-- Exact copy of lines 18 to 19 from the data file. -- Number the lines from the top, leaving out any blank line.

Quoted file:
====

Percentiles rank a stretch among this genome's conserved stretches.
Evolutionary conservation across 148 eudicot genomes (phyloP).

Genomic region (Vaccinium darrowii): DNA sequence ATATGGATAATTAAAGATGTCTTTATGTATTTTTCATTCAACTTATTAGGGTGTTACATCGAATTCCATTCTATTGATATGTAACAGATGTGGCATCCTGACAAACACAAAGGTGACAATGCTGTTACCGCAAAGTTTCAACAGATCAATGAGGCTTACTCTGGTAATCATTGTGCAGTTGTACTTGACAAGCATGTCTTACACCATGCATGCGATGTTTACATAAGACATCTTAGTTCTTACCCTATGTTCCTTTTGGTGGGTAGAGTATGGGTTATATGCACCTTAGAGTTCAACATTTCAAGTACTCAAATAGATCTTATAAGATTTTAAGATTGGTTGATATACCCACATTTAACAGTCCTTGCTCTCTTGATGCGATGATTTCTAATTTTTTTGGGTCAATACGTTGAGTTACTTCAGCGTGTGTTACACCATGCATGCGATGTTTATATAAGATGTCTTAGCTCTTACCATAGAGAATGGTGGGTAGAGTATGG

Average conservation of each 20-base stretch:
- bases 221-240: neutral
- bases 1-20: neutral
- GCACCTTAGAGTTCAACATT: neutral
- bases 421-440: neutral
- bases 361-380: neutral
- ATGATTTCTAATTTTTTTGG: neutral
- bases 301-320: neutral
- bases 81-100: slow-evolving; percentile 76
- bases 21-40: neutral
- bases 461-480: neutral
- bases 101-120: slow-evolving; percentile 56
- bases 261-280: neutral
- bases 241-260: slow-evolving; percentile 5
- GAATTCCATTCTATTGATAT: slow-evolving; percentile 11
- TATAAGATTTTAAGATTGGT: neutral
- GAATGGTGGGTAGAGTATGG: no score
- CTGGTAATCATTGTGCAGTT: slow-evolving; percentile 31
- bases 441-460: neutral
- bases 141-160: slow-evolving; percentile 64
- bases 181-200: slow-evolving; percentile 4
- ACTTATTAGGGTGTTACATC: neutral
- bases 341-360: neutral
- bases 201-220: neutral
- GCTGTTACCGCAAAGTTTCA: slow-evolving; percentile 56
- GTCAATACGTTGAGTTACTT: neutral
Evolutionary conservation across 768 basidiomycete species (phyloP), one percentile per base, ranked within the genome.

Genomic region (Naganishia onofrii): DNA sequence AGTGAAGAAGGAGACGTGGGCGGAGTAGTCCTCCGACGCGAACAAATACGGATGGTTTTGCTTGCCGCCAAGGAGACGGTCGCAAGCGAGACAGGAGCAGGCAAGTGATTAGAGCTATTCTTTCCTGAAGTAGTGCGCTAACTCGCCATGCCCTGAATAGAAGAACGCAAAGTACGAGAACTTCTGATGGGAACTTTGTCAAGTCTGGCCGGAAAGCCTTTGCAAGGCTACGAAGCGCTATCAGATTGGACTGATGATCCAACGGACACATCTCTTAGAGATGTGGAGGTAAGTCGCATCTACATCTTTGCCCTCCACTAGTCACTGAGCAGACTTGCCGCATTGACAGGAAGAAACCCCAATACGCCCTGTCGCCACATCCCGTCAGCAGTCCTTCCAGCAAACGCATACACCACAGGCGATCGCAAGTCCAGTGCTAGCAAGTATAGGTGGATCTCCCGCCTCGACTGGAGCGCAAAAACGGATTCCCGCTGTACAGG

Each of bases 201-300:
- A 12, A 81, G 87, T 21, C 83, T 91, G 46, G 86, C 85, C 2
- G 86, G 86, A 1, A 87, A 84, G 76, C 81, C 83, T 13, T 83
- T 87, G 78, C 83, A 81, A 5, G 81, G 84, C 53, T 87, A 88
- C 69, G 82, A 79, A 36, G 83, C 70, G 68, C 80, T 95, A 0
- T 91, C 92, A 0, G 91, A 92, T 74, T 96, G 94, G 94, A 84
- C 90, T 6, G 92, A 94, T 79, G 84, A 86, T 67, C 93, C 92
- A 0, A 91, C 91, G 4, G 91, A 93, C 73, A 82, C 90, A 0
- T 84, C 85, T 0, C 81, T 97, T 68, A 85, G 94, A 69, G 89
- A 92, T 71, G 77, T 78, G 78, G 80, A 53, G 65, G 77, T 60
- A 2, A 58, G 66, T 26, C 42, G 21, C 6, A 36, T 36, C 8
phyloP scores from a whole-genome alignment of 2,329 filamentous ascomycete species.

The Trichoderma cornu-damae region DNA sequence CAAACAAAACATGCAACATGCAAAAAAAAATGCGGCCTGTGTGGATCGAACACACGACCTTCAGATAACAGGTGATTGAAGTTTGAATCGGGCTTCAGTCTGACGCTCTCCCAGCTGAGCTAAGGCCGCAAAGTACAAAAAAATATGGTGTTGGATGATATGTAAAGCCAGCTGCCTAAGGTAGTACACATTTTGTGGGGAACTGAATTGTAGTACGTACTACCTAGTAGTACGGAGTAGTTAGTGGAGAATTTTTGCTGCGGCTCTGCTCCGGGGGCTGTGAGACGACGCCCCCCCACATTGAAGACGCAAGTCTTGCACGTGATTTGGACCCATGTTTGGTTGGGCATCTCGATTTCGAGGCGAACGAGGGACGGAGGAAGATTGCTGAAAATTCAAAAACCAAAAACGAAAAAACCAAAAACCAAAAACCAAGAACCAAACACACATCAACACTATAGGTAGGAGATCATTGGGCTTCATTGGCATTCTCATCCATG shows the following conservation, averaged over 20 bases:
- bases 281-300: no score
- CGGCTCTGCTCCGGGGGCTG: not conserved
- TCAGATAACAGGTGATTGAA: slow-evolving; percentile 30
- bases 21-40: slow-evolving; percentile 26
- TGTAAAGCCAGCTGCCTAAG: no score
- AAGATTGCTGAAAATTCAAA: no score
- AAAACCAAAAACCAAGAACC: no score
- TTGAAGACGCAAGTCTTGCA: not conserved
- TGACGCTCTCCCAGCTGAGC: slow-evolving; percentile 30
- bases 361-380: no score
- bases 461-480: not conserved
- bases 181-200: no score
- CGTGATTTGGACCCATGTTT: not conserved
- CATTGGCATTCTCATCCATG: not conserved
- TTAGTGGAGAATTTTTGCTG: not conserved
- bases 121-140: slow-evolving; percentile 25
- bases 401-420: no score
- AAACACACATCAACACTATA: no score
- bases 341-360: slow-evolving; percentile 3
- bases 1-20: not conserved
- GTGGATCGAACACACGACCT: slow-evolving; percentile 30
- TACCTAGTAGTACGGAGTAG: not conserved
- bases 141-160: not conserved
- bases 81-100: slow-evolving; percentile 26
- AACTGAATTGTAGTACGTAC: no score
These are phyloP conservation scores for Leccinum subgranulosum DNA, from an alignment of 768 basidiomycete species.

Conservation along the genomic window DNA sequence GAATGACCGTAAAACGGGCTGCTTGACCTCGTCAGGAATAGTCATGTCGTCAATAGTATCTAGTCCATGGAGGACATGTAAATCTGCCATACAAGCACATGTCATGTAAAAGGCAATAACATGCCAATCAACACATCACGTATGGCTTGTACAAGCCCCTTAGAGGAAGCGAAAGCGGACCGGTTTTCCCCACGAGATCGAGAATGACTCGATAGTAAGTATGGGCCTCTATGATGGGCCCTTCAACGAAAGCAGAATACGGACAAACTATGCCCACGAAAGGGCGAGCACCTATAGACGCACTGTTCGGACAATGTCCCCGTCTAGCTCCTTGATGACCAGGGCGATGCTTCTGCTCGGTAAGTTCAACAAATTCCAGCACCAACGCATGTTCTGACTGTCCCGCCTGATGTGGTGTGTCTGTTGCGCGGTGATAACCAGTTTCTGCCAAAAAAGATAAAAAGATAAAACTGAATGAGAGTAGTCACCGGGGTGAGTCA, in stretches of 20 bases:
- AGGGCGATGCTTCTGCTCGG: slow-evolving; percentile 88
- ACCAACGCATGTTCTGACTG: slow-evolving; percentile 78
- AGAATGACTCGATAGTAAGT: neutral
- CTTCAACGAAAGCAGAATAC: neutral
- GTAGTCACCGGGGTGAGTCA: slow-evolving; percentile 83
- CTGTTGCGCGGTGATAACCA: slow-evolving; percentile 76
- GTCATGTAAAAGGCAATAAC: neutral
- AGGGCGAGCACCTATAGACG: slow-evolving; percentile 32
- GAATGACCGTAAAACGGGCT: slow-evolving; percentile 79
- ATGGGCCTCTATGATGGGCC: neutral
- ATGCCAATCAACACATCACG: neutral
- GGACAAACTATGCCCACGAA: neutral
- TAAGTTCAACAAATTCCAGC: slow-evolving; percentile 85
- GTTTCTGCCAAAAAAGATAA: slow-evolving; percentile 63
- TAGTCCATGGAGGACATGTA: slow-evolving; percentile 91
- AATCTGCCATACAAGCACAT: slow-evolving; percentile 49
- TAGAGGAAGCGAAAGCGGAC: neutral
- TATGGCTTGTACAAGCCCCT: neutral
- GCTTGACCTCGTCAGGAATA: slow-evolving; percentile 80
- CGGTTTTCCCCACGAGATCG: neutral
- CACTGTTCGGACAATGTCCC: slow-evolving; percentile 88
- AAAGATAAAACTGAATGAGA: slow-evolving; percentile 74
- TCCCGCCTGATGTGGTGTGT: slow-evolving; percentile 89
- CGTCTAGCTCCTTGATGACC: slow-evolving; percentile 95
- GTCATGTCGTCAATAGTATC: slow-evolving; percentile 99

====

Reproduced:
- GAATTCCATTCTATTGATAT: slow-evolving; percentile 11
- TATAAGATTTTAAGATTGGT: neutral